Friday saw a chill descend on Russia's advertising industry - and it had nothing to do with the minus 30 degrees temperature in Red Square.
On that day the State Duma passed the crucial second reading of a controversial new bill that will severely restrict advertising across a range of media.
And the politicos, for once, aren't dragging their feet. The bill could receive formal assent as early as Friday, reports news agency Interfax.
Among the bill's provisions are the reduction of TV advertising airtime, further restrictions on outdoor advertising, and the introduction of additional controls on tobacco, alcohol and pharmaceutical advertising.
Whoops pro-Kremlin Duma deputy Vladimir Medinsky: "Millions of Russian consumers, who are tired of the intrusiveness and aggressiveness of some types of advertising, have been waiting for this law."
Predictably, Russia's burgeoning ad industry is less enthused. "Why must the state get involved? Viewers can vote with their feet if they are annoyed by commercials: They can just switch the channel," plaintively asks Vladimir Yevstafiyev, vp of the Association of Communications Agencies of Russia.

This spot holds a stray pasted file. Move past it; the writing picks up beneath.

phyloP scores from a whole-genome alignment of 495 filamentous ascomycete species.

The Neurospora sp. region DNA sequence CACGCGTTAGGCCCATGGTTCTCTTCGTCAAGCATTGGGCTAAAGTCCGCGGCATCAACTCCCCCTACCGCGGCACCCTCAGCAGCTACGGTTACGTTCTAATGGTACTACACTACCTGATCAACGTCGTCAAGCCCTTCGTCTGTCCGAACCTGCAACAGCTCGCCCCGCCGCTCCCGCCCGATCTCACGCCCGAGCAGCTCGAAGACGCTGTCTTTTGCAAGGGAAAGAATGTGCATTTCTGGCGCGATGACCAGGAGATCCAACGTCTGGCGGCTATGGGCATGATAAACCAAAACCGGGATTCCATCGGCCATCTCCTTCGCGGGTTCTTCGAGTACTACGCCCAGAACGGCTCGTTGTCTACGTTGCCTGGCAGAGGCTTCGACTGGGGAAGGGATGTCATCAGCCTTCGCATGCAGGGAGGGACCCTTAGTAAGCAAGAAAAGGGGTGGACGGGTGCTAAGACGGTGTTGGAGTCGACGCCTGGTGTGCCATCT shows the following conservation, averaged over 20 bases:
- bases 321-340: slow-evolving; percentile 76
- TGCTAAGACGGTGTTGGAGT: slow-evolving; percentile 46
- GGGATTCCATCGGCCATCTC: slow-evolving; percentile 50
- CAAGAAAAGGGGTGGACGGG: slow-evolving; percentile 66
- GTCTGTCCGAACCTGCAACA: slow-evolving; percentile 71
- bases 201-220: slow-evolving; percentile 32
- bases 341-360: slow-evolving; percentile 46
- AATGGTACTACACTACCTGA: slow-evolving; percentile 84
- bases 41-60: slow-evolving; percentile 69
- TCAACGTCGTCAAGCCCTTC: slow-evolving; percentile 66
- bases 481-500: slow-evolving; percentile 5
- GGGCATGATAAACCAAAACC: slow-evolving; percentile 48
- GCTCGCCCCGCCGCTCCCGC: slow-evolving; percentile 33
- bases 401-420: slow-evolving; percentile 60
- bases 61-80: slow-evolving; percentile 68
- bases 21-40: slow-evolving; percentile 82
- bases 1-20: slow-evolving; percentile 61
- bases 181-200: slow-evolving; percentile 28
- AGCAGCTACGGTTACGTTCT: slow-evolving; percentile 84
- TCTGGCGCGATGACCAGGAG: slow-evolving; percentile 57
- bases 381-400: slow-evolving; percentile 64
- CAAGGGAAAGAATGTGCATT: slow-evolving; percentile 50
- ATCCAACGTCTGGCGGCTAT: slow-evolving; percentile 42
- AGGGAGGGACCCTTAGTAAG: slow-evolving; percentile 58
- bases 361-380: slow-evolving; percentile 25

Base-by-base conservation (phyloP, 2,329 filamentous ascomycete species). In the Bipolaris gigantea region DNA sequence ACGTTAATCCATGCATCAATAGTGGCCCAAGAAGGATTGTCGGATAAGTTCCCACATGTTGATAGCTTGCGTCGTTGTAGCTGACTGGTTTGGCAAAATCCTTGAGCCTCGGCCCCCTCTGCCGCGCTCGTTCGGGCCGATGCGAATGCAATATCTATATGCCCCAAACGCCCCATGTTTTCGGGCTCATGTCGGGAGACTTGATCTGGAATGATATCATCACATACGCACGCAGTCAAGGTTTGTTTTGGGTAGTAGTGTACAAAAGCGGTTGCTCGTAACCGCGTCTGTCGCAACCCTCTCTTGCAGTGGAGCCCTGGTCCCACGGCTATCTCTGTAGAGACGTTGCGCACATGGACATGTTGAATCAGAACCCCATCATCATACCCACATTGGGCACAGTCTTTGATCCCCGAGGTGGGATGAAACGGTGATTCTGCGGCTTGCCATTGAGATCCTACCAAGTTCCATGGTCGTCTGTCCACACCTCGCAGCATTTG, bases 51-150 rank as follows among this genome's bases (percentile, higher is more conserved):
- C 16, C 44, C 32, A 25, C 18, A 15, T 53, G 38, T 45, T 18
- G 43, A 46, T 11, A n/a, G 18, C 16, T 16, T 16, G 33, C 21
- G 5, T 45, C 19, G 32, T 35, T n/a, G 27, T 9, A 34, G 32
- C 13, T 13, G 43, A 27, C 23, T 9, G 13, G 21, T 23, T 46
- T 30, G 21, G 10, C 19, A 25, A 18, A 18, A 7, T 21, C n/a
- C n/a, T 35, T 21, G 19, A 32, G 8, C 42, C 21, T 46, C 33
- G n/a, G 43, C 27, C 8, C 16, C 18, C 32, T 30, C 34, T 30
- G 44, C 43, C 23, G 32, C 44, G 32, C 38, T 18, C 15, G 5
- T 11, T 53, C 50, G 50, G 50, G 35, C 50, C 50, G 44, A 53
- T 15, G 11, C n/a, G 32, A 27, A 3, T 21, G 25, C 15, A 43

Advertisers and agencies say the bill will damage privately-owned television networks and sports teams, if it is passed by both houses of parliament and signed into law.
Worst affected will be commercial TV channels such as STS and Ren-TV, which unlike their state-owned rivals, receive no government subsidies and are totally dependent on advertising revenues, says Igor Mishin, vp of the National Association of Television and Radio Broadcasters.
The outdoor industry is similarly fearful. "Ads on road signs are widely used, so this provision would cost millions of dollars for outdoor advertising companies," worries Andrei Beryozkin, head of the outdoor advertising committee at the Association of Communications Agencies of Russia.
The new legislation also clamps down on the use of children in ads promoting alcohol, tobacco, beer and gambling. In addition it forbids celebrities and sports stars - as well as actors posing as doctors - from advertising medicines and health supplements.
Data sourced from Moscow Times.com; additional content by WARC staff